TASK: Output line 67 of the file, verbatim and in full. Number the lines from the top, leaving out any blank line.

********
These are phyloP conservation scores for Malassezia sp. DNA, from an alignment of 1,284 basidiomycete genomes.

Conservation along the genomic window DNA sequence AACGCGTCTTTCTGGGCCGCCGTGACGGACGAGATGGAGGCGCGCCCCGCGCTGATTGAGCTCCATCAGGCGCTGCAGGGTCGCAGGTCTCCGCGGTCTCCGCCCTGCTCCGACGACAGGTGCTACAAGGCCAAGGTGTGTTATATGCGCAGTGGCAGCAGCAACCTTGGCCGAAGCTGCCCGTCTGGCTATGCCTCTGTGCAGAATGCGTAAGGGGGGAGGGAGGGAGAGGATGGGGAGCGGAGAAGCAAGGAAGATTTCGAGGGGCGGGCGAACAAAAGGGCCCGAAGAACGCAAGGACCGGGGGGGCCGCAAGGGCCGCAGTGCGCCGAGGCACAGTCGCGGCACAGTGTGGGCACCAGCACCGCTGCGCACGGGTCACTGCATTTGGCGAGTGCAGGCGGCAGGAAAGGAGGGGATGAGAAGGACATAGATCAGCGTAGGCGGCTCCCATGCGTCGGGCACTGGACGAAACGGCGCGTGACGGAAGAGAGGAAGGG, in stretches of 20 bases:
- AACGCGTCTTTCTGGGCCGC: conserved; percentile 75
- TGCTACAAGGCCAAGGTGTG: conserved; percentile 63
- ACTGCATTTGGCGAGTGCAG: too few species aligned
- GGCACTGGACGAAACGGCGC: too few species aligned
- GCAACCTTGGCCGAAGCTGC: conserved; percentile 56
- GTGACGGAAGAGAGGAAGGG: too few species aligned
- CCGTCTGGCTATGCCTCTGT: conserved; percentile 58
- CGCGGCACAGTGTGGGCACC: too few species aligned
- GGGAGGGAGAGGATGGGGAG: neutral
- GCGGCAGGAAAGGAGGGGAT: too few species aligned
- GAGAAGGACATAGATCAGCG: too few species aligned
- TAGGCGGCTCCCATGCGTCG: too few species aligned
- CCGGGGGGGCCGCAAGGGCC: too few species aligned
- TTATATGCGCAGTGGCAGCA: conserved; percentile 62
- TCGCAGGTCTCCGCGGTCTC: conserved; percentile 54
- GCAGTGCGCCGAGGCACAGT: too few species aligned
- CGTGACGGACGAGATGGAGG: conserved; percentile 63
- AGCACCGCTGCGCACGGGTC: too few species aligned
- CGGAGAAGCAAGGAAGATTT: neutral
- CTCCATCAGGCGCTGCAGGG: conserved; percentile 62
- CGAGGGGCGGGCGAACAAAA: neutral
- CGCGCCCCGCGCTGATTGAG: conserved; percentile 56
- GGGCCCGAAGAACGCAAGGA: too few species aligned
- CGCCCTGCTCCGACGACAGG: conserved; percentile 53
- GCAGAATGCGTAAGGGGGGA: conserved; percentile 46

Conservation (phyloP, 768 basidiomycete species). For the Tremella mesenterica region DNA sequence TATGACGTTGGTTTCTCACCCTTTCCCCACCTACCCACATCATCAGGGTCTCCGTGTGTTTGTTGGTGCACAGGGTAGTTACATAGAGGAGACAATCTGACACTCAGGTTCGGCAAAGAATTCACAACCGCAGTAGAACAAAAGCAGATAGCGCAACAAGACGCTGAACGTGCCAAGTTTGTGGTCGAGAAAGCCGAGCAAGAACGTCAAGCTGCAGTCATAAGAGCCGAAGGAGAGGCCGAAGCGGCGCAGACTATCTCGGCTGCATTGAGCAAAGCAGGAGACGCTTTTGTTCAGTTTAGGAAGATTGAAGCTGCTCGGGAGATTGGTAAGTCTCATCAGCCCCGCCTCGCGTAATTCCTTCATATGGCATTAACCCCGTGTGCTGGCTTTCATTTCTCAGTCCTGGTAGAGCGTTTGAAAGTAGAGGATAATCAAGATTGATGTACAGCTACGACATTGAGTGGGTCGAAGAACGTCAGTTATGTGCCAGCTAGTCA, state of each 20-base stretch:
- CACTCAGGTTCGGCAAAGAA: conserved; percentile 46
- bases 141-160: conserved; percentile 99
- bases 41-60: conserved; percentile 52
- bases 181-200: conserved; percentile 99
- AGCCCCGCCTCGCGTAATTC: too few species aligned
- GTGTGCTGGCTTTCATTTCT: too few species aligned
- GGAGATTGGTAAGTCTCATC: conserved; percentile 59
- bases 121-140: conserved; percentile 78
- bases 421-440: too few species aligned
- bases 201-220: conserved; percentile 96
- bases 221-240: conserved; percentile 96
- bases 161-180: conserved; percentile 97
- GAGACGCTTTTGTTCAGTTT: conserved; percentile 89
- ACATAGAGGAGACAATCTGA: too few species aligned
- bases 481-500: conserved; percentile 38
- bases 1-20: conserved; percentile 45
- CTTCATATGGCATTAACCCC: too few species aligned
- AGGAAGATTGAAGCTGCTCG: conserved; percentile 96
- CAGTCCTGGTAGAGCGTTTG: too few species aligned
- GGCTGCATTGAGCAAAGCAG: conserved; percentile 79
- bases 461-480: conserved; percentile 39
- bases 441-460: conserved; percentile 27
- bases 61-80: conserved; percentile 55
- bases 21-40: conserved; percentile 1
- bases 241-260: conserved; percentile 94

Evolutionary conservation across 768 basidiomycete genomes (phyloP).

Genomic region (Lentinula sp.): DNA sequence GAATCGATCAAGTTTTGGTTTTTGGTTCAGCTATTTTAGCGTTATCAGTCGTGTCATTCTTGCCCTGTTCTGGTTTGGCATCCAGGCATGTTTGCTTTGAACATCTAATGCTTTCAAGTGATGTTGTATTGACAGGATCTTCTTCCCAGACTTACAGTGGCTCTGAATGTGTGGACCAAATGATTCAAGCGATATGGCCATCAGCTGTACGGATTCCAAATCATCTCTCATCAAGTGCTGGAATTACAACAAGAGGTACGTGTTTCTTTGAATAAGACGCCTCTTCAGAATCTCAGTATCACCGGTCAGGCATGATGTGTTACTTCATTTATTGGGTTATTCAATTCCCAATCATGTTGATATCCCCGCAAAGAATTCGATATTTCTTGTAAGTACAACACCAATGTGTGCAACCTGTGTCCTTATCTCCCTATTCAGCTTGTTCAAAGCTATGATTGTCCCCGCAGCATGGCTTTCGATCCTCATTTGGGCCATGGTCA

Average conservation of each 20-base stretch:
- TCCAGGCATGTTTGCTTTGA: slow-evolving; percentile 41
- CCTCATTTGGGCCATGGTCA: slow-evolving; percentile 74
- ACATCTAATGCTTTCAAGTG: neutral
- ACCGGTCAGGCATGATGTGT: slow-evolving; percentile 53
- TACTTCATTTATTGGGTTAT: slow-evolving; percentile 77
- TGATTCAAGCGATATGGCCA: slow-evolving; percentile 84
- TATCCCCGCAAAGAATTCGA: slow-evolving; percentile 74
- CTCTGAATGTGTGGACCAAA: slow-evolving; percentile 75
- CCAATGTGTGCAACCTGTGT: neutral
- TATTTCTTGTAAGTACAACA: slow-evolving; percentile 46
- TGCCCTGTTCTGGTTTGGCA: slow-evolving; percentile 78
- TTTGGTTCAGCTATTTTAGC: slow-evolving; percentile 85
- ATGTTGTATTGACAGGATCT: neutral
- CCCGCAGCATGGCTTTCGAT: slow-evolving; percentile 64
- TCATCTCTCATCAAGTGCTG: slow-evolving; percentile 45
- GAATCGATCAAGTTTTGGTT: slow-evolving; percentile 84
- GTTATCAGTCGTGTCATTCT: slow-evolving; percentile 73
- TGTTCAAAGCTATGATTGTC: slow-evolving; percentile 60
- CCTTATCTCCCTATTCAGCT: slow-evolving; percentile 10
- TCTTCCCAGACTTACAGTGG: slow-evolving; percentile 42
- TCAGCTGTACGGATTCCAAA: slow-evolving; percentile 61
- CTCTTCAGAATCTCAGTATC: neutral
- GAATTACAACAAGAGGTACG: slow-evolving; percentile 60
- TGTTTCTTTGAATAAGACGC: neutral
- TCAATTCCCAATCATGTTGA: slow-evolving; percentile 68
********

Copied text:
- TGCCCTGTTCTGGTTTGGCA: slow-evolving; percentile 78